b. Induction of transcription factors during development results in sequential gene expression. During the development of an organism, different sets of genes are expressed at different stages. This sequential gene expression is controlled by a complex network of transcription factors, which are proteins that bind to specific regulatory sequences in the DNA and control the rate of transcription.
These transcription factors are often activated or repressed in a specific temporal and spatial pattern during development, which leads to the expression of the appropriate genes at the appropriate time.
For example, during embryonic development, there are master regulators such as homeobox genes that control the development of different body parts, and the expression of these genes is tightly regulated by a network of other transcription factors. Understanding the mechanisms of gene regulation during development is crucial for understanding the process of development and the causes of developmental disorders.

Source: Nature

Coordinated Regulation in Prokaryotes and Eukaryotes

Both prokaryotes and eukaryotes have groups of genes that are coordinately regulated, which means that the expression of these genes is controlled as a group rather than individually. This type of regulation is important for the efficient and coordinated expression of genes that are involved in the same cellular process. 📜

Prokaryotes: Operons

In prokaryotes, groups of genes called operons are transcribed in a single mRNA molecule. These operons are controlled by a single promoter, which is a region of DNA that binds to the RNA polymerase and initiates transcription. An example of an operon is the lac operon, which is responsible for the metabolism of lactose in bacteria. 🦠
The lac operon is an example of an inducible system, which means that the expression of the genes in the operon is increased in the presence of the inducer, lactose. The lac operon is controlled by a repressor protein, which binds to the operator region of the operon and prevents the binding of the RNA polymerase to the promoter. In the presence of lactose, the repressor protein is inactivated, allowing the RNA polymerase to bind to the promoter and initiate transcription.

Source: Wikimedia Commons

The operon is regulated by a lac repressor and a catabolic activator protein (CAP). The lac repressor normally will block transcription, but when it senses the presence of lactose, it stops repressing so that the gene can be expressed. The CAP detects glucose, and activates transcription when glucose is low. Both the CAP and the lac repressor detect indirectly. The presence of cAMP lets the CAP know that glucose levels are low, whereas the lac repressor senses the lactose isomer allolactose. lacZ, lacY, and lacA are the genes that are expressed, and can be used for metabolism.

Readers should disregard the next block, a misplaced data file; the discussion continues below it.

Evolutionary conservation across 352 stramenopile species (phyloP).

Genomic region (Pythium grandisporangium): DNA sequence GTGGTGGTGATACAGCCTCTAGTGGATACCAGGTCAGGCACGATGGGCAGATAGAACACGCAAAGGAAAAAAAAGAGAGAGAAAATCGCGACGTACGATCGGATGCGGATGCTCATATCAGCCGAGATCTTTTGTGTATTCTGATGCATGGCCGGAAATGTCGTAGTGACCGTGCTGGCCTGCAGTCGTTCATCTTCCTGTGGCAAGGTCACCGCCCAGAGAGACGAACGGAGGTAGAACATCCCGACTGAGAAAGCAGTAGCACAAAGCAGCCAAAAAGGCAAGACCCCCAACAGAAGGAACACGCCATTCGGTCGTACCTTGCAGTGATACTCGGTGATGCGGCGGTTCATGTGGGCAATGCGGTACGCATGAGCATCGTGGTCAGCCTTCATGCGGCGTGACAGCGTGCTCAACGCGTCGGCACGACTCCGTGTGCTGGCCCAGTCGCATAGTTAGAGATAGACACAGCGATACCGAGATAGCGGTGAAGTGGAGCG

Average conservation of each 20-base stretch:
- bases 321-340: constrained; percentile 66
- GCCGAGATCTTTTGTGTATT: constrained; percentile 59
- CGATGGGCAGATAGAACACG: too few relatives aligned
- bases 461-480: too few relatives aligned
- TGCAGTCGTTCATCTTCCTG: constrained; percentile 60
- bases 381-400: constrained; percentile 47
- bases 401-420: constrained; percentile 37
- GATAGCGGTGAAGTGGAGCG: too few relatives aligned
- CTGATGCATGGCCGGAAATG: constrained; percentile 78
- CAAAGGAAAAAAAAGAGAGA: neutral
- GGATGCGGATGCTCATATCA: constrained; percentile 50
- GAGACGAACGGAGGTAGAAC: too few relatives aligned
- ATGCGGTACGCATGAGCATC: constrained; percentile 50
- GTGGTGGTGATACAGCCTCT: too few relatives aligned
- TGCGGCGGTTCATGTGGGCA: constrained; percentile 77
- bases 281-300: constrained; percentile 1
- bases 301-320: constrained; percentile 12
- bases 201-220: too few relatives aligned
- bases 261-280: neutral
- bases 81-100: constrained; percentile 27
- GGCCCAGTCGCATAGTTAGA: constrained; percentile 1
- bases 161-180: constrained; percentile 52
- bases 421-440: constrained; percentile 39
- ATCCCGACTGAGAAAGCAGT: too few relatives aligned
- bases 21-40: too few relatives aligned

Source: Lumen Learning.

Repressible Operons

Trp operons are also found in E. coli, but they are repressible operons. This means they only turn off when needed. When the repressor is bound to tryptophan, it blocks the expression of the operon. It is only turned off when the trp levels are low. When the repressor is not bound, the operon works very similarly to the lac operon described above. There is a promoter, operator, and various genes that are transcribed as a single mRNA.

Source: LumenLearning.

Eukaryotes: Similar Transcription Factors

In eukaryotes, groups of genes may be influenced by the same transcription factors to coordinately regulate expression. These transcription factors bind to specific regulatory sequences in the DNA and control the expression of genes.
For example, a group of genes that are involved in cell growth and division may be controlled by the same transcription factor, which would result in the coordinated expression of these genes. Similarly, a group of genes that are involved in the response to a specific environmental stimulus may be controlled by the same transcription factor, which would result in the coordinated expression of these genes in response to the stimulus.
Understanding the mechanisms of coordinated gene regulation in eukaryotes is important for understanding the regulation of cellular processes such as cell growth and development, and the response to environmental stimuli! 🧚